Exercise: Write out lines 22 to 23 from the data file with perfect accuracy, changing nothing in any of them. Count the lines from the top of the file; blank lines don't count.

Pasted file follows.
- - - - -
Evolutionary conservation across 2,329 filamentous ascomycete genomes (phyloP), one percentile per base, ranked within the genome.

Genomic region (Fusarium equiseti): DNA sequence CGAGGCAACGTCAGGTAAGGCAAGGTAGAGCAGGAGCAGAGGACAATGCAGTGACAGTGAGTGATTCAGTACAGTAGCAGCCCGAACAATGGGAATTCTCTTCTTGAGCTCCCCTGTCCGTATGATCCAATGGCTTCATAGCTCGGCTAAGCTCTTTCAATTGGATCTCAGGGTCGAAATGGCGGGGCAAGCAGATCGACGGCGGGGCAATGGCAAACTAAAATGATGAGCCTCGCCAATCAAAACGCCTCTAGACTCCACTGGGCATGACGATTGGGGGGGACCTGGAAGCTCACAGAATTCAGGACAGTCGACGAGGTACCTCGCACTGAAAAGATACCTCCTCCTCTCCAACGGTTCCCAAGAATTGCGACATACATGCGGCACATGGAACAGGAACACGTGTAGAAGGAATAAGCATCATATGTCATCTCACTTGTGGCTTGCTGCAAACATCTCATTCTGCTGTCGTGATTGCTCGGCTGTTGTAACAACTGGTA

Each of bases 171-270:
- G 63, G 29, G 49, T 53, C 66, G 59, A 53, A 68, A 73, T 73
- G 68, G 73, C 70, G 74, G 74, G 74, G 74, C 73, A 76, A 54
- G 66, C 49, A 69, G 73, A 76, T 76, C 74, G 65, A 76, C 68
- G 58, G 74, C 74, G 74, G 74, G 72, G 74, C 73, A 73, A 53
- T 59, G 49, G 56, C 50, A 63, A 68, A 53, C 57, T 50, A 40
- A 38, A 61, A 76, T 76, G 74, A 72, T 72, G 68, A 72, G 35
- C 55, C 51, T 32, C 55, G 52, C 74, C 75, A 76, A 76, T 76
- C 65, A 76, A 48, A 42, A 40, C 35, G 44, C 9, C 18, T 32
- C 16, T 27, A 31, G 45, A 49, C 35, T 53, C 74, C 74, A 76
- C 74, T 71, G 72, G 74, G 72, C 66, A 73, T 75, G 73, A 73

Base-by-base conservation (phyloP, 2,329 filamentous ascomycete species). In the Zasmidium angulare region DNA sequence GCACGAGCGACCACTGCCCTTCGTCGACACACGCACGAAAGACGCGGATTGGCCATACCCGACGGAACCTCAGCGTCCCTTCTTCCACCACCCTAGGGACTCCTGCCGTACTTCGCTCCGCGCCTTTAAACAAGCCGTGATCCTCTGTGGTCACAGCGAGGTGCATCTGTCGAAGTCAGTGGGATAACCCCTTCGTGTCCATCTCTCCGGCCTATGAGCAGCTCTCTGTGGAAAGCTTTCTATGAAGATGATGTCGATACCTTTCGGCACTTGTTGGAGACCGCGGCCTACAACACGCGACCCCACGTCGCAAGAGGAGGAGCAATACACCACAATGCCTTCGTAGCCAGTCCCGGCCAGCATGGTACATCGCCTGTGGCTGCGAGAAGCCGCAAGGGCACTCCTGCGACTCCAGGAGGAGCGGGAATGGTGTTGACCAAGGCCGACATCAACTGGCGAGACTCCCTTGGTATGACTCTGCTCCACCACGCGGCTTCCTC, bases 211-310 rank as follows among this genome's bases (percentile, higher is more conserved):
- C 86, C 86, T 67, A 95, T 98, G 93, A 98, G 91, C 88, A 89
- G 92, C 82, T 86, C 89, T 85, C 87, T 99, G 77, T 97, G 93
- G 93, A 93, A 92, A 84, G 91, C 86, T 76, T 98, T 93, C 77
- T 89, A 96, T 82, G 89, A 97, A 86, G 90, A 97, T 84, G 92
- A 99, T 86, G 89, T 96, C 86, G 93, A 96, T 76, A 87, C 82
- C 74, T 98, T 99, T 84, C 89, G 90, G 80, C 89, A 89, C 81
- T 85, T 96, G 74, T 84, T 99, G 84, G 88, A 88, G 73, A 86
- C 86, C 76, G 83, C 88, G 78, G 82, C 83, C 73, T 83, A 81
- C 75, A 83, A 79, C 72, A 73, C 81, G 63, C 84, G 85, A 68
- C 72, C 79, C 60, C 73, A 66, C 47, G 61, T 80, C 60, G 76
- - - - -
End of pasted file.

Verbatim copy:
- C 86, C 76, G 83, C 88, G 78, G 82, C 83, C 73, T 83, A 81
- C 75, A 83, A 79, C 72, A 73, C 81, G 63, C 84, G 85, A 68